My husband has been teaching himself Italian for 8 years now. The last few years he had a teacher for private lessons, but most of it he’s learned on his own. My Italian vocabulary consists of “Si.” As he walks around practicing phrases, he’ll ask me questions. Since I have no clue what he’s saying, my standard answer is “Si.” That seems to work for both of us.
Finally this year we got to take our long-awaited trip to Italy. It was fabulous. For 10 days, we traveled from Venice to Assisi to Florence to Pompeii to Rome and on down to Sorrento. We stopped for lunch at a winery near Monte Cristo, and had dinner at a farm in Tuscany. Did I mention it was fabulous?
We stayed 3 nights in Rome. The Coliseum was just blocks from our hotel, as was the Roman Forum and remains of the emperor’s palace. We sat on the Spanish Steps, stood in silent awe of the Sistine Chapel (if you weren’t quiet, they yelled “Silencio!” which struck us funny), and threw pennies into Trevi Fountain (or the little bit that had water since it was mainly under scaffolding).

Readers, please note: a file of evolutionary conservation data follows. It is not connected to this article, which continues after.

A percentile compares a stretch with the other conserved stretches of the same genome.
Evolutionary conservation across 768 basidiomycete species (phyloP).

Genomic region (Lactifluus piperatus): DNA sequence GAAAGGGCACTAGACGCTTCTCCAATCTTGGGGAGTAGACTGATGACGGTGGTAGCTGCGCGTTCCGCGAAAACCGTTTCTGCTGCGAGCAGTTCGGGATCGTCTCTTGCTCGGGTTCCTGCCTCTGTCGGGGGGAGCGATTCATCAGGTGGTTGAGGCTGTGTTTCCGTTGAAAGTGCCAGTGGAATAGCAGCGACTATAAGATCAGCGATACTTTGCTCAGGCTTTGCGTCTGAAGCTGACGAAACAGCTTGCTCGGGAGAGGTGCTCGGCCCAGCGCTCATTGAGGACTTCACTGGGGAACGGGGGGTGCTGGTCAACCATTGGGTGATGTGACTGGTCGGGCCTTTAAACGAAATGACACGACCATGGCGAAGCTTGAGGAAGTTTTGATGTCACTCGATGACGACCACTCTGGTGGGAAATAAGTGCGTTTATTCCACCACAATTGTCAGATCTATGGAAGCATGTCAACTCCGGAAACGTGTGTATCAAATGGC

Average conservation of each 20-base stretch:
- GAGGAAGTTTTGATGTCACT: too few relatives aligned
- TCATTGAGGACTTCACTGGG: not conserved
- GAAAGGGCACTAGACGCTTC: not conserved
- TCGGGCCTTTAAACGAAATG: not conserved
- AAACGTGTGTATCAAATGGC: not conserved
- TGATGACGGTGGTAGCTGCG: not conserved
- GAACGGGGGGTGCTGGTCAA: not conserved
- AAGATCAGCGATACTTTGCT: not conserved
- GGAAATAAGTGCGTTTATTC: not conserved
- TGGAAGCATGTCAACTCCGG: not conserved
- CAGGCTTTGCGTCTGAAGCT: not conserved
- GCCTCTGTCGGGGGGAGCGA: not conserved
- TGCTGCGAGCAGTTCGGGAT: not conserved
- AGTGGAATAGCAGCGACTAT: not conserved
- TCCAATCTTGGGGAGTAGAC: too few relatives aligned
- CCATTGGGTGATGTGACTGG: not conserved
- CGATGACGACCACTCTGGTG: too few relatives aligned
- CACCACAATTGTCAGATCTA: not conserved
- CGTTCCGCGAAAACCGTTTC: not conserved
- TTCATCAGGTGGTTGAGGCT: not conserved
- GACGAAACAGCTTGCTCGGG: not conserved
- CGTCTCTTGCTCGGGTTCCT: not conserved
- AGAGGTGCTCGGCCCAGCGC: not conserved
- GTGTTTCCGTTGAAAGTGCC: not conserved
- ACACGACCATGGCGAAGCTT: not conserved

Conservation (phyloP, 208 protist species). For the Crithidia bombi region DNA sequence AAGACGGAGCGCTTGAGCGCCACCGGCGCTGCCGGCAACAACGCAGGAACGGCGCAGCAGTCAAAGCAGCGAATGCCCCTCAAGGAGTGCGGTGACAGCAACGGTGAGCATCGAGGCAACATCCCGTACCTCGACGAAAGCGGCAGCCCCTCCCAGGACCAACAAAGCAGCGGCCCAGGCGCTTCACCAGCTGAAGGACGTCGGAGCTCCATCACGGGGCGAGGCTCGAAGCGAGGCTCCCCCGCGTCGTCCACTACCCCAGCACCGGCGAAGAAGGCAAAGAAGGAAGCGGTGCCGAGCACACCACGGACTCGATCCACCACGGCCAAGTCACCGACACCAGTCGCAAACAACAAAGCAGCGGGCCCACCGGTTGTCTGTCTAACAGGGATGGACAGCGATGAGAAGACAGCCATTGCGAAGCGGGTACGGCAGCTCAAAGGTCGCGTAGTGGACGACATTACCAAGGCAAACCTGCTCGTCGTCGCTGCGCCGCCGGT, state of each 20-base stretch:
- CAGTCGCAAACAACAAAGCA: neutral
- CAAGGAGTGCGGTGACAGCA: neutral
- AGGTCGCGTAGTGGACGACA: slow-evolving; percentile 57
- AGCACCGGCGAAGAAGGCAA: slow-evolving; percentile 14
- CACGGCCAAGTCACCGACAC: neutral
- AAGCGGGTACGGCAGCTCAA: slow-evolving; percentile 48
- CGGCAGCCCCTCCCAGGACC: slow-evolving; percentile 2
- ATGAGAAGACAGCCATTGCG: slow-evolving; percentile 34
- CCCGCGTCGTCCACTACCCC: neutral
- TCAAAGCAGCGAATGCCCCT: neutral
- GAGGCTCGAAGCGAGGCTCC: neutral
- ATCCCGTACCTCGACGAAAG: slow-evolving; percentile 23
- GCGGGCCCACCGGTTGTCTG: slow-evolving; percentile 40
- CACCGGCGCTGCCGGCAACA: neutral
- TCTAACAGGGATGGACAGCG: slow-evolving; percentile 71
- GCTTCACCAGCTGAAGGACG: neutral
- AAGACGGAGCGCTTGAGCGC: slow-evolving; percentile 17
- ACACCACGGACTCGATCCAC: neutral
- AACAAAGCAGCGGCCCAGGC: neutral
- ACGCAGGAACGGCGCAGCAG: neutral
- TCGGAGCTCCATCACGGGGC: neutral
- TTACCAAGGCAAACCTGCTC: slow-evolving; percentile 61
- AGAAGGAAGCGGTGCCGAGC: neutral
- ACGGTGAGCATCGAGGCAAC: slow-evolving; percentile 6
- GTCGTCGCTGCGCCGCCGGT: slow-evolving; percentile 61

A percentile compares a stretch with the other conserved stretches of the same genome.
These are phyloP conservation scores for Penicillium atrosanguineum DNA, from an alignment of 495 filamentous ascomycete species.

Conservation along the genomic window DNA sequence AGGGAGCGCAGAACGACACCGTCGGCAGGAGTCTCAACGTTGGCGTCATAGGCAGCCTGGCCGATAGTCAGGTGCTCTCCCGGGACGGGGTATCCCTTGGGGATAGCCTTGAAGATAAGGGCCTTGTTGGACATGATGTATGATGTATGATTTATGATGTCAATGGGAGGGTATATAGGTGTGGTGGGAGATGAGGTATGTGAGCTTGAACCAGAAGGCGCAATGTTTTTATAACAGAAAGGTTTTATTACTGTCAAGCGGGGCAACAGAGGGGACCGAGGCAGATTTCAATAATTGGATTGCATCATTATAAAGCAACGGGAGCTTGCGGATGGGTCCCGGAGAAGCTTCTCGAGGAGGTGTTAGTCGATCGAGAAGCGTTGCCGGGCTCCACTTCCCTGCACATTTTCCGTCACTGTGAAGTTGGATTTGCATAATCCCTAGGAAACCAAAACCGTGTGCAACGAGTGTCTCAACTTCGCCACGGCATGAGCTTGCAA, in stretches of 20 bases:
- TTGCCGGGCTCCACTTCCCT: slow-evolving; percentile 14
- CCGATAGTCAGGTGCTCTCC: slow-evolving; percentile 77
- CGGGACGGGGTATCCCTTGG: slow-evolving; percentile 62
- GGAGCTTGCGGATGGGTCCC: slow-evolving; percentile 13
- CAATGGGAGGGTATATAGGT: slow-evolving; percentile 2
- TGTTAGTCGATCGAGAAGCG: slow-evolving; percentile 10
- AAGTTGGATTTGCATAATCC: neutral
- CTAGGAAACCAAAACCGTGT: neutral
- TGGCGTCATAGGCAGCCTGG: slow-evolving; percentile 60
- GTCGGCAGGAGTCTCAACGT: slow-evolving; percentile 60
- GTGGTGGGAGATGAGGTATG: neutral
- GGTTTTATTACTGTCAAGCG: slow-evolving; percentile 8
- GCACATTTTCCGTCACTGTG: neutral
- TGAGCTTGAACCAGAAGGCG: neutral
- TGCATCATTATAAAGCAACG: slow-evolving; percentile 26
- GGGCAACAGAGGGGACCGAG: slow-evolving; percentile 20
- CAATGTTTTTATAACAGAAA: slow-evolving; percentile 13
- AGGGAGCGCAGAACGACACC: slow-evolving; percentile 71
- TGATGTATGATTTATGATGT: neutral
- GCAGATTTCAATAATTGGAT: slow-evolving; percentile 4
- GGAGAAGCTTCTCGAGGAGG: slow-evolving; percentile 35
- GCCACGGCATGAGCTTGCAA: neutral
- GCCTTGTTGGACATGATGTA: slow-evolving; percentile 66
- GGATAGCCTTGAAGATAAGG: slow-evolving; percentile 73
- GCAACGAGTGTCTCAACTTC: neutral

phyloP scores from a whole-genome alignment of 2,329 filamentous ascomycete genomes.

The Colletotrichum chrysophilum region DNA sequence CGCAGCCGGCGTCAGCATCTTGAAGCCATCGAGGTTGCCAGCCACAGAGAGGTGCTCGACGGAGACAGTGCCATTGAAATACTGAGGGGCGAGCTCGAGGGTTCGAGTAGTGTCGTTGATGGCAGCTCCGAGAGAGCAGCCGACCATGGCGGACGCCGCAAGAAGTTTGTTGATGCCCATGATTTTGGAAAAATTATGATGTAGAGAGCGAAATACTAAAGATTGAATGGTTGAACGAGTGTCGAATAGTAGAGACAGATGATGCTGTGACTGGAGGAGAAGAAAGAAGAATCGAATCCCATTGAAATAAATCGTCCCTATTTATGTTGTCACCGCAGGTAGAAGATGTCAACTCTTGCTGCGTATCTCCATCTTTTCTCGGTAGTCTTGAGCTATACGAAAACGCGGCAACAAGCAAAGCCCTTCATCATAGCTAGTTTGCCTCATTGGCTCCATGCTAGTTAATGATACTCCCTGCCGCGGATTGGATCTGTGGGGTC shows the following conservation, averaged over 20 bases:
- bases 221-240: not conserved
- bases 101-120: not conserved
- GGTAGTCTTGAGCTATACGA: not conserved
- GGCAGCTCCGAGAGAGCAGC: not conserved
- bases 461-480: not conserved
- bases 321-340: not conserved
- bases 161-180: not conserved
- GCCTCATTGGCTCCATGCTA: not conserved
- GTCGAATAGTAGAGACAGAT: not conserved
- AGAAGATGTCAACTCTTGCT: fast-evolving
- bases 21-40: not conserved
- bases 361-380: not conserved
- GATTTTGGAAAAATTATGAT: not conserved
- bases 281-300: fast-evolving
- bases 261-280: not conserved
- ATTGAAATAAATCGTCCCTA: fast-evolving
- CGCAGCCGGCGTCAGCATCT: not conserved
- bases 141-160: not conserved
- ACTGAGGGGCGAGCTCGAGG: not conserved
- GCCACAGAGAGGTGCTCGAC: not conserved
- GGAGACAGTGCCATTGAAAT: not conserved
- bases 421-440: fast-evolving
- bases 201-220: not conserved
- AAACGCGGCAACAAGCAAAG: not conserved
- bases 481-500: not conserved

As we toured the Coliseum, my mind constantly went back to one of my favorite series by my favorite author. Getting to stand where her characters stood, walk the streets that her characters traveled, and study drawings of what it all looked like centuries ago made me anxious to reread the series as soon as we got home.
The Mark of the Lion, by Francine Rivers, is a historical series set in Rome and Ephesus. Many of the scenes happen in Circus Maximus (which is now just the oval track in the midst of a park area) and in the Coliseum. While much of current-day Rome bears little resemblance to the books, much of it does.
Ancient Rome is still there. Modern day Rome just developed around it. The Coliseum sits amidst racing traffic. There are modern toilets within the Forum. The Spanish Steps, upon which people rest while talking on cell phones, are surrounded by billboards and fashionable shops. Illegal vendors are everywhere selling cheap trinkets (much to the annoyance of the crowds).
Once we were home, and I’d recovered from jet lag, I jumped back into the world of Hadassah and Marcus, Julia, Atretes, Phoebe and Decimus. I loved the books the first time I read them, but this time they’ve come alive as I can now picture the streets, the monuments and Roman architecture, the river and palaces.
I just might need a field trip to Ephesus soon as I delve into the rest of the series!